When a skier in our community died in an accident, one of the most helpful things was a friend’s surfacing of the victim’s own writing on the the loss of friends in the mountains. Seeing those thoughts marked the beginning of the change from grief to recovery. Similar writing can be found on Fransson’s blog, and perhaps the others have done the same.

    Thanks for this post, Lou; these particular tragedies have affected acquaintances and friends of friends, but the more the internet brings our community together, the more resonant we are to each loss (and success).

    Ptor, you’re right on.

  11. James D. October 2nd, 2014 7:25 pm

    I lost my son to a senseless auto accident. 19 years young. A strong and amazing skier. Loved every day he skied CB and Monarch. Probably would have been a J.P. or Fransson etc. if he continued to live. I never worried when he was skiing. It has been a difficult 2 years. Lou, your advice is right on. I myself have skied hard and ride my bike as hard as I can. Some days it helps and some days not as much. I feel the pain of Liz’s family the most. A beautiful person lost much to soon. Please pass my condolences on to all family and friends. Remember that as we are making are turns they are our own, but when we look back up at them we can dedicate them to those that are watching from above. Jim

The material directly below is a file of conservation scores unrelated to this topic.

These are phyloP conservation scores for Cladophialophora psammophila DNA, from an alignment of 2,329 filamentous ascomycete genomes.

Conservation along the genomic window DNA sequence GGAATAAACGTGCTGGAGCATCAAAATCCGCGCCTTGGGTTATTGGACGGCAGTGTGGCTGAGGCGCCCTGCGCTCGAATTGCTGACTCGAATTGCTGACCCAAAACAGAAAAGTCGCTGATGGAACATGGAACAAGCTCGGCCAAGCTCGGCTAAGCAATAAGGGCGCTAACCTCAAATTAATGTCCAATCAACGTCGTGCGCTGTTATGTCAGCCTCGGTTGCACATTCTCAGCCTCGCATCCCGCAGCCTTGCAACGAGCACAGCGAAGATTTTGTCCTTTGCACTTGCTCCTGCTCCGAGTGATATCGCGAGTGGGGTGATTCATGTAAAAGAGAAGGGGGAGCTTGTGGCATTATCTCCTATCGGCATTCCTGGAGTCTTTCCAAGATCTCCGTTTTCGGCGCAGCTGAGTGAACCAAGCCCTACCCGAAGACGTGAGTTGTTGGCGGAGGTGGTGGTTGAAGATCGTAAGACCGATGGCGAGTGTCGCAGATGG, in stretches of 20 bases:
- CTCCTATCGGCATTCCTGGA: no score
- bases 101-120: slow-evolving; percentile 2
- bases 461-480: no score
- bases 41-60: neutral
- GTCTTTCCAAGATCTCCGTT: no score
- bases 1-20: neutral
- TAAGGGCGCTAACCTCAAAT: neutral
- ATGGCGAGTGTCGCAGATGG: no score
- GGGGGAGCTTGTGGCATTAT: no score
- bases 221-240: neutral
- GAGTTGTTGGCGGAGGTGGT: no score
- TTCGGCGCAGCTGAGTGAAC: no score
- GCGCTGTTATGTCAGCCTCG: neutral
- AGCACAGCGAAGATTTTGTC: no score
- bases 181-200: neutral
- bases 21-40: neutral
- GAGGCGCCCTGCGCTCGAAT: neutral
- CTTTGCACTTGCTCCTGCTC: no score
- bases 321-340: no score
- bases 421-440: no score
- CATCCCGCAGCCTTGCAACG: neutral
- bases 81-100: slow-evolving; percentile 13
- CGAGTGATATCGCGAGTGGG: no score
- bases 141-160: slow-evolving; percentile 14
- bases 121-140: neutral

12. jw7 October 2nd, 2014 9:41 pm

    “The light that burns twice as bright, only last half as long” -Blade Runner

  13. John walker October 2nd, 2014 11:06 pm

    this media culture is warped. Personally I would Let what is be and leave the decisions made by the dead left alone. I’m all for learning from others mistakes but there’s an element of the unknown involved. This world and life in general is unpredictable. Pursuing goals in threatening environments will catch up. In regard to the frequency and intensity of skiing pursuits of the skiers I’ve known who have died skiing the rate is quite high on both levels. These are high risk apex athletes who live in a realm far beyond what most will ever consider. Everybody dies but how many truly live?

  14. Ed October 3rd, 2014 1:34 am

    “So live your life that the fear of death can never enter your heart.
    Trouble no one about their religion; respect others in their view, and demand that they respect yours.
    Love your life, perfect your life, beautify all things in your life.
    Seek to make your life long and its purpose in the service of your people.
    Prepare a noble death song for the day when you go over the great divide.
    Always give a word or a sign of salute when meeting or passing a friend, even a stranger, when in a lonely place.
    Show respect to all people and grovel to none.
    When you arise in the morning give thanks for the food and for the joy of living.